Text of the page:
Con argued correctly throughout.
Posted by Grape 7 years ago
Grape
Though I agree with Korashk that Nike should not be banned, they do deserve to be reprimanded for their actions. However, I doubt very much that it is economically feasible.

Also, a degree from Harvard Law is worth more than simply the name. It comes with the garuntee that the product (which is in this case a lawyer) will be of the top quality. The reason the Fibbledorp lawyer won't get the same job is because chances are, Fibbledorp DOESN'T offer the same quality courses as Harvard. If it did, the name would be worth more. Though I understand the point of this analogy, it is a bad example.
Posted by mattrodstrom 7 years ago
mattrodstrom
how bout instead of banning them b/c their stupidly expensive.... Don't buy it.
Posted by Kenostic 7 years ago
Kenostic
Then vote for me!
Posted by InsertNameHere 7 years ago
InsertNameHere
Nike should be banned in general. They use sweatshop labour in third world countries.
Posted by Kenostic 7 years ago
Kenostic
It didn't. I have read the book and used several of her statistics yes, but none of which i wrote was in any way plagiarized, all that i have quoted was in quotation marks. The rest have been from multiple sources that i have accumulated and put into my own words. I have done considerable amounts of research into this topic.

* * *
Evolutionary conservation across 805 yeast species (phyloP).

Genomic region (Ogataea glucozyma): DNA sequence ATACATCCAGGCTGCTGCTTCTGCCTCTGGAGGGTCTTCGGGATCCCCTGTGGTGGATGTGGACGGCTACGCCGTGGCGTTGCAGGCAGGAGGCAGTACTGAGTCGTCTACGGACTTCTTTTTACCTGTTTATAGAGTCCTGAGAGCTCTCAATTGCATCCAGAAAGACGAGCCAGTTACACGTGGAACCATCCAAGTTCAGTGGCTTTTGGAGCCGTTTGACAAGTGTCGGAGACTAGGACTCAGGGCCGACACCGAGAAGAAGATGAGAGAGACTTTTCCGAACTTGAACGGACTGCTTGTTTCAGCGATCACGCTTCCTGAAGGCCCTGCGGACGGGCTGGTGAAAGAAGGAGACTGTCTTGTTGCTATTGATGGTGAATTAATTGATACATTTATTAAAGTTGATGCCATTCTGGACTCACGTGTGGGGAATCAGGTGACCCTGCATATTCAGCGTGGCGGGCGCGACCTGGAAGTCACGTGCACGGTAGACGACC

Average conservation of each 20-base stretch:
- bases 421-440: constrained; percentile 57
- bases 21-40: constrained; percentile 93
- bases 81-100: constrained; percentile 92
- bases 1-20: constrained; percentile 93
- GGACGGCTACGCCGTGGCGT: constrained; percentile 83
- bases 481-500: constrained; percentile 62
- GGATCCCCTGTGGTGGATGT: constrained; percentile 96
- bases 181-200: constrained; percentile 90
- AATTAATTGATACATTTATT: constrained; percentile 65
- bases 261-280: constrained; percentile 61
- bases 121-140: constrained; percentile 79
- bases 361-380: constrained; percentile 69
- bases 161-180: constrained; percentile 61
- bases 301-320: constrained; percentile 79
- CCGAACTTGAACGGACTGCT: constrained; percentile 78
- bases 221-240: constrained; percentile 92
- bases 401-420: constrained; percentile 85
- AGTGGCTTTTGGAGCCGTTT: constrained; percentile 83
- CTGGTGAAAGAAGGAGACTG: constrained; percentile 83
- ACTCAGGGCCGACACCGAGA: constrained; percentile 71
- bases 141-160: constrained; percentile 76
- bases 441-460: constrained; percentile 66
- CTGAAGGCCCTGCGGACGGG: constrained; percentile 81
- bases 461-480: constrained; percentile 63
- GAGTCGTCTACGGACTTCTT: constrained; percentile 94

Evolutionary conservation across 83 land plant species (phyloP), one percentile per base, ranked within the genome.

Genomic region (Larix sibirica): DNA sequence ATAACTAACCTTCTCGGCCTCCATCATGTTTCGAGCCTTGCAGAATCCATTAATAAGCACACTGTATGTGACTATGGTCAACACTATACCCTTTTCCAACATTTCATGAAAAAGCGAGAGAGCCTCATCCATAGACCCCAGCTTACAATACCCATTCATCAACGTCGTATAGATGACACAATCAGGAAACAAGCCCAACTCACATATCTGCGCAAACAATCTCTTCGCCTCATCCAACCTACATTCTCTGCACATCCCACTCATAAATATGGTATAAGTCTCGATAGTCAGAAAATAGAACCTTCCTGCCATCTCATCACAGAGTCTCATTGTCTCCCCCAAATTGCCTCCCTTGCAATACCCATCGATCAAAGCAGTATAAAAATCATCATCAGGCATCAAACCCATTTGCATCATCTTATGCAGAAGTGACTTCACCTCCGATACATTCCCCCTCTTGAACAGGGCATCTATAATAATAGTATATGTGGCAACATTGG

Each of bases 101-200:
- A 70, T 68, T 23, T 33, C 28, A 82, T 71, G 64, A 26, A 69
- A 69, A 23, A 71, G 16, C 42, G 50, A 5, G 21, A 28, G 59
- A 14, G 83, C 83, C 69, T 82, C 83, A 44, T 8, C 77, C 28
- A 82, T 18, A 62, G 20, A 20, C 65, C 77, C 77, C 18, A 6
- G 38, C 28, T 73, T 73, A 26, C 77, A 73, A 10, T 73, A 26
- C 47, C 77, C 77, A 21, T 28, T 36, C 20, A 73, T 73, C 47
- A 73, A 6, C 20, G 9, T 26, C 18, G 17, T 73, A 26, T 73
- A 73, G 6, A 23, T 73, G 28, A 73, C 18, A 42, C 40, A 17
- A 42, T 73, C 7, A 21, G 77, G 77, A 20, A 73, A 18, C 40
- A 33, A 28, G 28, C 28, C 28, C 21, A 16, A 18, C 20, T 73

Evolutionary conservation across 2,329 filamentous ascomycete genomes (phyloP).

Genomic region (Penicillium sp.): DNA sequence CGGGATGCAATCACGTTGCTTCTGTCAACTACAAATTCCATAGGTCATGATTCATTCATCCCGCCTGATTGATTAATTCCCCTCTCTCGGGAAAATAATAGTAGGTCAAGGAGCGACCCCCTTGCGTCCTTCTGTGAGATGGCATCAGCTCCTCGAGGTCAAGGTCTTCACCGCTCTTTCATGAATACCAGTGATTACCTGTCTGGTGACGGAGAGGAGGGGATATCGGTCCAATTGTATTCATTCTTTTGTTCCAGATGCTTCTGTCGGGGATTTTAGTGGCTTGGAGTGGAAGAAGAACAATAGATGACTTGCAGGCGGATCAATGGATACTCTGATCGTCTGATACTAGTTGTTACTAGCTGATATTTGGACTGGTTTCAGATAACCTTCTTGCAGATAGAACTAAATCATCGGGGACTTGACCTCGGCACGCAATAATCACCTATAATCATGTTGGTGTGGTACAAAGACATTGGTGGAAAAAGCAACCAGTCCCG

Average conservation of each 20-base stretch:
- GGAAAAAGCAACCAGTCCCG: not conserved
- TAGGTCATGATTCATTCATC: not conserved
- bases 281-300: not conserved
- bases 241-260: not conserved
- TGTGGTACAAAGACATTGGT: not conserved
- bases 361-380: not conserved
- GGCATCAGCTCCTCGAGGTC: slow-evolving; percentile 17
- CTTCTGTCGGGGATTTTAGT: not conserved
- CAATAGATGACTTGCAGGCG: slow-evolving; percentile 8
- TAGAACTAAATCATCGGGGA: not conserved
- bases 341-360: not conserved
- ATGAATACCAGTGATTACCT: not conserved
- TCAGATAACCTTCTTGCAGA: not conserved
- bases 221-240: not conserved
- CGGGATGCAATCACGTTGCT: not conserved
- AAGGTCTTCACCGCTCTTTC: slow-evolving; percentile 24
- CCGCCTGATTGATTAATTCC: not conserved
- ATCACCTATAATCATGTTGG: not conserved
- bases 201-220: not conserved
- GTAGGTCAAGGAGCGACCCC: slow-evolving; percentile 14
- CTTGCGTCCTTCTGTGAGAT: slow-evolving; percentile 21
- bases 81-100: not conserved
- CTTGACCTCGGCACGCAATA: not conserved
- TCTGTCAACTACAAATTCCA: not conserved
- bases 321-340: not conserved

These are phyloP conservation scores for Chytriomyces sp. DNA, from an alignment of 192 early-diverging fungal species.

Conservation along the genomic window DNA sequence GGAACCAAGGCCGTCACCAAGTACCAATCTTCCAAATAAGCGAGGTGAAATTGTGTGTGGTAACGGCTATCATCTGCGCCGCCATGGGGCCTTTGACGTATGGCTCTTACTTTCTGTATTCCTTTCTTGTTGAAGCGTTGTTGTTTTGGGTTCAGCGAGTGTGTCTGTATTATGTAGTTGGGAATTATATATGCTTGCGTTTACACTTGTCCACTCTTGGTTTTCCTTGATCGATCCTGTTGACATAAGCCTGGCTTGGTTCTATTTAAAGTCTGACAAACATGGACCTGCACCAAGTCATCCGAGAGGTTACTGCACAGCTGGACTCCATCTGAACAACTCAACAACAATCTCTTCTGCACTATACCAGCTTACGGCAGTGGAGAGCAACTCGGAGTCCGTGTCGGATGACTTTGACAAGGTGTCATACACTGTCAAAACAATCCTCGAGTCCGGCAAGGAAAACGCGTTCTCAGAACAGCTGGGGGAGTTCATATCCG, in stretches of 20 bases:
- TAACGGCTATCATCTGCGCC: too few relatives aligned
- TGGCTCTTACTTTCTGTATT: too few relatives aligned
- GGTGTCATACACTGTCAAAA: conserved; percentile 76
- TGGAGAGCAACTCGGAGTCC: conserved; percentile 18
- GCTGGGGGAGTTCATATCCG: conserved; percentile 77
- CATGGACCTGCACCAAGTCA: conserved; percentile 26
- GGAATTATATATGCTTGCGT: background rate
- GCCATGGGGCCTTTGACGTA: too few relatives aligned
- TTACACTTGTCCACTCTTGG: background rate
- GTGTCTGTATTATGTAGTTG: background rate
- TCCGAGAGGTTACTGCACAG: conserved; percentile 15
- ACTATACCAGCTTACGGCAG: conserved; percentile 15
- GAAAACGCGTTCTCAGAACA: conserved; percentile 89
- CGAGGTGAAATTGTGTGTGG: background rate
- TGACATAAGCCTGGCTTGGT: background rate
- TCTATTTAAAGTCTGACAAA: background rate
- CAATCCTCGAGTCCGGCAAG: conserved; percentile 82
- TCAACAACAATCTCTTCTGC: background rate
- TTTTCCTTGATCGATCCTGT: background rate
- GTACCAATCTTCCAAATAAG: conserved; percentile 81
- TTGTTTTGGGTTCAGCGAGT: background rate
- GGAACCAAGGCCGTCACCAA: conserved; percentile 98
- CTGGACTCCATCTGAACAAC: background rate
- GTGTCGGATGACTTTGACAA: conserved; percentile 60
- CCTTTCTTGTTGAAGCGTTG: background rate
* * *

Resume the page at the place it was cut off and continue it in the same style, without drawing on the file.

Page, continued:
Posted by Korashk 7 years ago
Korashk
I call it like I see it. The opening argument is just a list of statistics and his only source is the book No Logo, it is not that great of a leap to say that I think his entire 'argument' came from that book.
Posted by Kusfraba 7 years ago
Kusfraba
Korashk, have you read the book, "No Logo" or are you just automatically assuming that Kenostic is incapable of higher thought? Your opening sentence was irrelevant to the argument, and put a bad light on your ethics. Seems you would rather insult your opposition than come through with an enlightening opening sentence..
4 votes have been placed for this debate. Showing 1 through 4 records.
Vote Placed by RoyLatham 7 years ago
RoyLatham
KenosticKorashkTied